Blériot-SPAD S.56

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Bleriot-Spad S-56-6.jpg
Role Airliner
Manufacturer Blériot
First flight February 3 1923
Number built 20
Developed from Blériot-SPAD S.33

The Blériot-SPAD S.56 was a family of prototype French airliners developed in the 1920s as various refinements of the S.33 design. All S.56 versions shared two new features: the first was a newly designed, all-metal wing, replacing the wooden wing of earlier related designs and the second was a redesigned passenger cabin, replacing the S.33's four single seats in a row with two rows of double seats. A second access door was also added.


basic version with 194 kW (260 hp) Salmson CM.9 radial engine and later a 280 kW (380 hp) Gnome & Rhône 9Aa, (1 built)
similar to the S.56/1, with a 310 kW (420 hp) Gnome & Rhône 9Ab engine, (1 built).
similar to S.56/2 with improved landing gear and 280 kW (380 hp) Gnome & Rhône 9Aa engine. (8 built)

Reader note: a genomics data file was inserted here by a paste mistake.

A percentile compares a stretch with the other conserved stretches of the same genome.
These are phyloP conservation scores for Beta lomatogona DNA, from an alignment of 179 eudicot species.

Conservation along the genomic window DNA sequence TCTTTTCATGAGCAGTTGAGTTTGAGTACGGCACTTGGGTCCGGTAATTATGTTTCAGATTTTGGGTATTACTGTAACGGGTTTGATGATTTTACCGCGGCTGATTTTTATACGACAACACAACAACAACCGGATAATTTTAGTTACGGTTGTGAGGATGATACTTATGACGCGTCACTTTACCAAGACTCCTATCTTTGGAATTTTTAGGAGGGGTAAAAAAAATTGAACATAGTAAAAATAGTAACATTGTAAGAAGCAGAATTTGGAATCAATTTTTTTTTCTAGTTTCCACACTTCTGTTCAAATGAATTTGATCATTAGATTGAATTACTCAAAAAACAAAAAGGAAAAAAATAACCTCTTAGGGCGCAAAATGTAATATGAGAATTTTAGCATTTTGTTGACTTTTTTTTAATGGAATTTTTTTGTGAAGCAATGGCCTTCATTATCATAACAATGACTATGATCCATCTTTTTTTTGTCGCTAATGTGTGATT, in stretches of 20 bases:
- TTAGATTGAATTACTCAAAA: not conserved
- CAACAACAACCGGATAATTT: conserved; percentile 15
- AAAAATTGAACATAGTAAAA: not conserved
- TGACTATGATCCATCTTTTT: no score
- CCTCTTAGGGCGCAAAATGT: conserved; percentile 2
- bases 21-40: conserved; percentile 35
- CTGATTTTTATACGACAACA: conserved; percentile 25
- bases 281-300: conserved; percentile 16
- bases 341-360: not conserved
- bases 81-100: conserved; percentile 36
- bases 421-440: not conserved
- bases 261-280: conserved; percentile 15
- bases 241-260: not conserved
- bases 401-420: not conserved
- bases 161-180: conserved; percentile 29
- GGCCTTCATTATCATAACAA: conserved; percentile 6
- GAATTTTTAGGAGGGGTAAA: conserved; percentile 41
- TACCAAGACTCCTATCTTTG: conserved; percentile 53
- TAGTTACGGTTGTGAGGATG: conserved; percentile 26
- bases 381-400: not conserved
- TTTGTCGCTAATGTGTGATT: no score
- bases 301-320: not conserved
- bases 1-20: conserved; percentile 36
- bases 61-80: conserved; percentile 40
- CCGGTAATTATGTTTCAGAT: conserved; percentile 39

major fuselage revision; cockpit relocated between engine and passenger cabin (in all previous S.33 derivatives, it had been aft of the cabin) and an extra double seat added to the cabin, increasing internal passenger capacity to six. 8 built, plus 2 modified from S.56/3s, powered by 310 kW (420 hp) Gnome & Rhône 9Ady engines.
revised passenger cabin with four seats located in one compartment, and two in a second compartment that could be quickly converted to a freight hold (3 modified from S.56/3s)
similar to S.56/3 but customised for banner towing for the Air Publicité company, powered by a 310 kW (420 hp) Gnome & Rhône 9Ab engine. This aircraft ended up as a transport plane in the Spanish Republican Air Force during the Spanish Civil War.[1]



Specifications (S.56/4)[edit]

General characteristics

  • Crew: one pilot
  • Capacity: 7 passengers
  • Length: 9.00 m (29 ft 6 in)
  • Wingspan: 13.13 m (43 ft 1 in)
  • Height: 4.10 m (13 ft 5 in)
  • Wing area: 48.6 m2 (523 ft2)
  • Empty weight: 1,453 kg (3,203 lb)
  • Gross weight: 2,712 kg (5,979 lb)
  • Powerplant: 1 × Gnome et Rhône 9Ady, 313 kW (420 hp)


  • Maximum speed: 181 km/h (113 mph)
  • Range: 620 km (387 miles)

See also[edit]

Related development


  • Taylor, Michael J. H. (1989). Jane's Encyclopedia of Aviation. London: Studio Editions. pp. 163–64. 
  • World Aircraft Information Files. London: Bright Star Publishing. pp. File 890 Sheet 42. 

External links[edit]